Ichiroya has graciously allowed me to use images from their site to illustrate my ramblings. This is not a financial arrangement I have made - I simply believe them to be wonderful people with whom I enjoy doing business, and wish to support their endeavors. Ichiroya is a web based treasure trove of Japanese textiles, antiques, and information. If you haven't visited them in the past, just click on the icon to the left! Or, click on any of the images below to be taken directly to their page for more images and information.
In Japan, traditional garments were disassembled to launder.

At first glance, this may seem like a very peculiar practice, however, let's look at it in its historical context: The school I attended as a child was attached to a convent, and as it happened, in first grade I sat next to a glass door that lead to a sunny courtyard. One day I noticed an elderly nun sitting in the sun with her sewing. She was taking apart a huge black habit - it seemed to be a mountain of midnight yardage. I wandered out and sat next to her watching for quite some time before asking her why she would take apart her clothing. She explained that her style of dress dated back to Medieval Times. In those days all the women dressed just as she does today. They didn't have sewing machines, and once or twice a year had to carry all their laundry down to the river to wash. A wet “dress” would be far too heavy for any of them handle, and so they had to take everything apart, wash it, lay it out on the grass to dry, and then sew it all back together again by hand. Sometimes, if a part became worn, they would need to re-arrange some of the pieces, and in this way they would be delighted with a “brand-new” garment as a reward for their efforts.
Kimono have a similar history. Once disassembled, the parts were put back together, much like a jigsaw puzzle, into the original bolt form. Did you happen to see Memoirs of a Geisha? If so, you'll remember the segment, just after the war ended, in which people were working along the river. They were washing kimono fabric. By clamping one end of the bolt with harite,  secured with a stake in the center of the river, the fabric was allowed to float in the water, with the gently agitation of the shallow flow loosening accumulated soil and dust.  
Fabrics staked in center of river.
During the laundering process, the fabric is inspected, spots removed, holes repaired, and perhaps the entire bolt over-dyed. Everyday items, such as nemaki (sleep kimono) and juban (underclothing) would be washed at home and dried by straightening the weave on boards placed in the sun.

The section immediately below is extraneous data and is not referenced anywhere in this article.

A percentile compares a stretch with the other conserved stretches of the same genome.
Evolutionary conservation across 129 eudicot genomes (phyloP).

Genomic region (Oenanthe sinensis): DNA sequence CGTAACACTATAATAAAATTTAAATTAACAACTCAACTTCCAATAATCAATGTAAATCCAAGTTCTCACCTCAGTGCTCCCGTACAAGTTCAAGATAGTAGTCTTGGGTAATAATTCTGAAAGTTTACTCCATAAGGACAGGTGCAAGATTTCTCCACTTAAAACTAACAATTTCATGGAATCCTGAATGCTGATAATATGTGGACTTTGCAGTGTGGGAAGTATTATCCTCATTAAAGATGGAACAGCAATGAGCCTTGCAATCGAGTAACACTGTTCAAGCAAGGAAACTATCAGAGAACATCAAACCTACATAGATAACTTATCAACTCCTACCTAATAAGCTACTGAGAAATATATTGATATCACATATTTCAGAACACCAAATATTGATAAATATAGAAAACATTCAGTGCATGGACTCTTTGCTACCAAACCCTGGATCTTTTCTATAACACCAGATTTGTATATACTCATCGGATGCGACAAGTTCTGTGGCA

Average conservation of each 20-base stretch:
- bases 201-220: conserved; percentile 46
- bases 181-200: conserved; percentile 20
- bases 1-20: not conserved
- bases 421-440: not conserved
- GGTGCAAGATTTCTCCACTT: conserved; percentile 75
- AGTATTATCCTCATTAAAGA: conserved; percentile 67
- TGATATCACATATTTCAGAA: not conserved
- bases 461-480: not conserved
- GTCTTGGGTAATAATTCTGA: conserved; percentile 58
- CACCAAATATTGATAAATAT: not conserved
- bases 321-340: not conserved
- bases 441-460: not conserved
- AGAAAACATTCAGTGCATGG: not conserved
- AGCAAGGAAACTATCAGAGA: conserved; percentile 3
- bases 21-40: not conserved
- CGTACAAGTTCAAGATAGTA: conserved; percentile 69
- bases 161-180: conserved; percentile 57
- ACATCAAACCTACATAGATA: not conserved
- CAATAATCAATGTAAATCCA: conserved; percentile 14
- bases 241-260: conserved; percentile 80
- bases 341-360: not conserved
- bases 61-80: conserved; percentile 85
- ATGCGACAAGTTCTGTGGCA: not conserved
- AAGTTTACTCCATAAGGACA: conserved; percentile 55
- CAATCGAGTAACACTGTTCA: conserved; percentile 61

When it came time to re-assemble the garment, a worn cuff would be turned to the inside shoulder seam, the body itself could be cut at the waist and the ragged hem flipped up (this sewing line would later be concealed by the obi), and the stained kake-eri (false collar) replaced if necessary.

Today there are still a few specialists to whom you may take precious garments. A quick Google search brought up the following web site for an establishment in Kansai, which lists the cleaning fee for a tomesode at around $150 and a furisode at $120; kimono with linings $100, and those without linings $80.
What happens to all the threads that have been removed over time from all the kimono that have been taken apart?

Actually, something quite beautiful is made-
Picture a rural farm setting, long, long ago. A baby girl is born to a young mother and cherished as the thing most precious to her heart. As the baby is nurtured from infancy to adolescence, her mother will worry over her future lot in life.

As the child blossoms, her mother will save each of those threads pulled from the kimono that have graced and protected her. With a small treasured stone, shell, bead, or written prayer as the core, the mother will start to wind the threads, creating lively, colorful patterns as she works her magic. With each wrap of the fiber, with each change in the pattern, she will pray for her treasure-child's health and happiness.

Until one day a stranger comes to take her away as a bride, perhaps never to be seen again. How can a mother bear such a burden? How can she possibly communicate all that she, with her entire being, wishes for her dear daughter?
This humble ball of thread expresses it all. Perhaps this is all the bride-to-be has to take as her keep-sake of home.

In the loneliness of a foreign household, in the arms of a stranger, under the watch of a demanding mother-in-law, in the pain of child-birth, she will have her nurture-infused temari to keep the memories of her sun filled childhood, sheltered in the arms of her loving mother, alive in her heart.

Until, one day, with a smiling miracle at her breast, she takes up thread and begins to wind.
Girl’s kimono with a temari motif.
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with John Marshall
Welcome new friends and old! I've often been asked to write about a variety of Japanese textile and culture related subjects. This page allows me the opportunity to address your requests and to ramble off on side subjects wherever my whim and imagination lead.
Cleaning and Caring for Your Japanese Textiles

I've received many inquiries regarding how one goes about taking care of kimono and other Japanese garments. I will approach this in two segments. This first section will deal with cleaning, and the next installment will treat general care and storage.